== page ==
Hertz to Settle Most False-Arrest Claims for $168 Million



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Hertz Global Holdings Inc. will spend $168 million to settle hundreds of claims that it falsely reported rental customers to the police for car theft when a vehicle was not returned on time.

The company had been fighting to bottle up the lawsuits in bankruptcy court, but in the last few months, lawyers for many claimants had won the right to take their cases before jurors. The deal will end 364 claims, or about 95% of the allegations that Hertz faces, the company said in a statement.

Hertz is likely to recover a “meaningful portion” of the settlement from its insurers, according to the statement.

Relatedly, in May 2022, the Company filed a complaint against several of its insurers seeking a determination of its rights under its commercial general liability, and directors and officers liability, insurance policies for these alleged claims in a declaratory judgment action pending in Delaware Superior Court, Hertz Global Holdings, Inc., et al. v. ACE American Insurance Co., et al., C.A. No. N22C-05-130 MMJ (CCLD).

IJ Editor’s Note: According to a 10-Q Form filing with the SEC, Hertz’s May 2022 complaint in Delaware Superior Court included insurers ACE, Lexington, Everest National, Endurance, Great American, National Union, QBE, Alterra, and Navigators.

Lawyers for the customers who are suing Hertz did not immediately respond to a request for comment. The company’s shares dropped 1.7% to $16.59 on Monday morning in New York.

Hundreds of customers said in court papers that Hertz filed police reports against them and had them falsely arrested, often at gunpoint. A small number of those cases allege errors by Hertz employees caused police to pull over innocent customers on suspicion of driving stolen cars.

Related: Hertz Makes Settlement Offers to End False Arrest Lawsuits | Hertz Customers Who Claim They Were Falsely Arrested Score Win in Court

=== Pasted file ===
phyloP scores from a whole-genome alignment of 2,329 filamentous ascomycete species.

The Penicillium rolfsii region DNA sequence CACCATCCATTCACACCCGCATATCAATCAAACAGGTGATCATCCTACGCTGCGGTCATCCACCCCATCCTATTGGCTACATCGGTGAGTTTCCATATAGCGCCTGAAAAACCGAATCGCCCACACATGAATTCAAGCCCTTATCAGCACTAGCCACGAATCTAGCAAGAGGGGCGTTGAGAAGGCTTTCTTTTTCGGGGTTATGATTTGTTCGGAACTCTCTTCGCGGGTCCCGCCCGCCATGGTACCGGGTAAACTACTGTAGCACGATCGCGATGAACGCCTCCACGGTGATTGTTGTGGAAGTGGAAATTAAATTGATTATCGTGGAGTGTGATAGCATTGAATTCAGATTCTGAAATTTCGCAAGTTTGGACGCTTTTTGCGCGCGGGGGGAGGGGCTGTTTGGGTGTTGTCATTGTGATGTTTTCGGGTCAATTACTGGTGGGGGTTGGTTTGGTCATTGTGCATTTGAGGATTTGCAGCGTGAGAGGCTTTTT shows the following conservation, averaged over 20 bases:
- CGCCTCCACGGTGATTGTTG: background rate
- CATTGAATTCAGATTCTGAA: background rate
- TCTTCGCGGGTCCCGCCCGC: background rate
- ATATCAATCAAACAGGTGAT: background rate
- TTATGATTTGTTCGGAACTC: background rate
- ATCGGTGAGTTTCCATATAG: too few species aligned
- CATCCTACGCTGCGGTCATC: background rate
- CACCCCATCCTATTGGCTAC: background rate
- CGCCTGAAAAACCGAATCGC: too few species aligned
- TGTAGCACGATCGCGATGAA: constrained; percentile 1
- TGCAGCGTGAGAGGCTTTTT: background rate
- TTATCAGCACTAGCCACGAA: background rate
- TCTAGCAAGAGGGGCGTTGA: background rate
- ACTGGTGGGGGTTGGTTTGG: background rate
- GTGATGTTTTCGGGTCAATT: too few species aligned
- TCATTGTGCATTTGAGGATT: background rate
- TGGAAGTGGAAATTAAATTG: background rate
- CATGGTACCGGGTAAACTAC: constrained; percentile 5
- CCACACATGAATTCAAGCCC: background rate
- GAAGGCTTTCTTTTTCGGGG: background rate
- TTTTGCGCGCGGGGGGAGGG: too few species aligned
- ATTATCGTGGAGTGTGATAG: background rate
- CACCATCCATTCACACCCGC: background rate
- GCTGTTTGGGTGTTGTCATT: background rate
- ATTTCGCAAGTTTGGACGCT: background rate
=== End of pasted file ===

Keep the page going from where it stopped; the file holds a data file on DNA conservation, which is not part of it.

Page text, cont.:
The company filed bankruptcy in 2020 as the Covid-19 pandemic ravaged the economy and brought car rentals to a halt. Hertz exited bankruptcy oversight last year, but left a shell company behind to pay off its older, disputed debts, including the false arrest claims.

Bankruptcy courts don’t have juries and disputes are typically settled by judges focused on rehabilitating financially distressed companies. In state courts, juries can be unpredictable, sometimes imposing steep penalties on corporations found to have harmed the public.

Hertz is the unit of Hertz Global Holdings Inc. that operates the Hertz, Dollar and Thrifty rental brands in regions that include Europe, the Americas, Asia, Africa and Australia.

For years, Hertz filed thousands of criminal cases against customers annually, according to court documents. The company says the majority involve disputes about vehicles that weren’t returned on time and likely have been stolen, and it tries to contact customers via phone calls, text messages, emails and certified letters about overdue cars and get them back through private means, working for about 63 days beyond the return date before involving police.

The case is Rental Car Intermediate Holdings, LLC 20-11247, US Bankruptcy Court, District of Delaware (Wilmington).

Photo: Cars on a Hertz car rental lot in Berkeley, California. Photographer: David Paul Morris/Bloomberg

Copyright 2022 Bloomberg.

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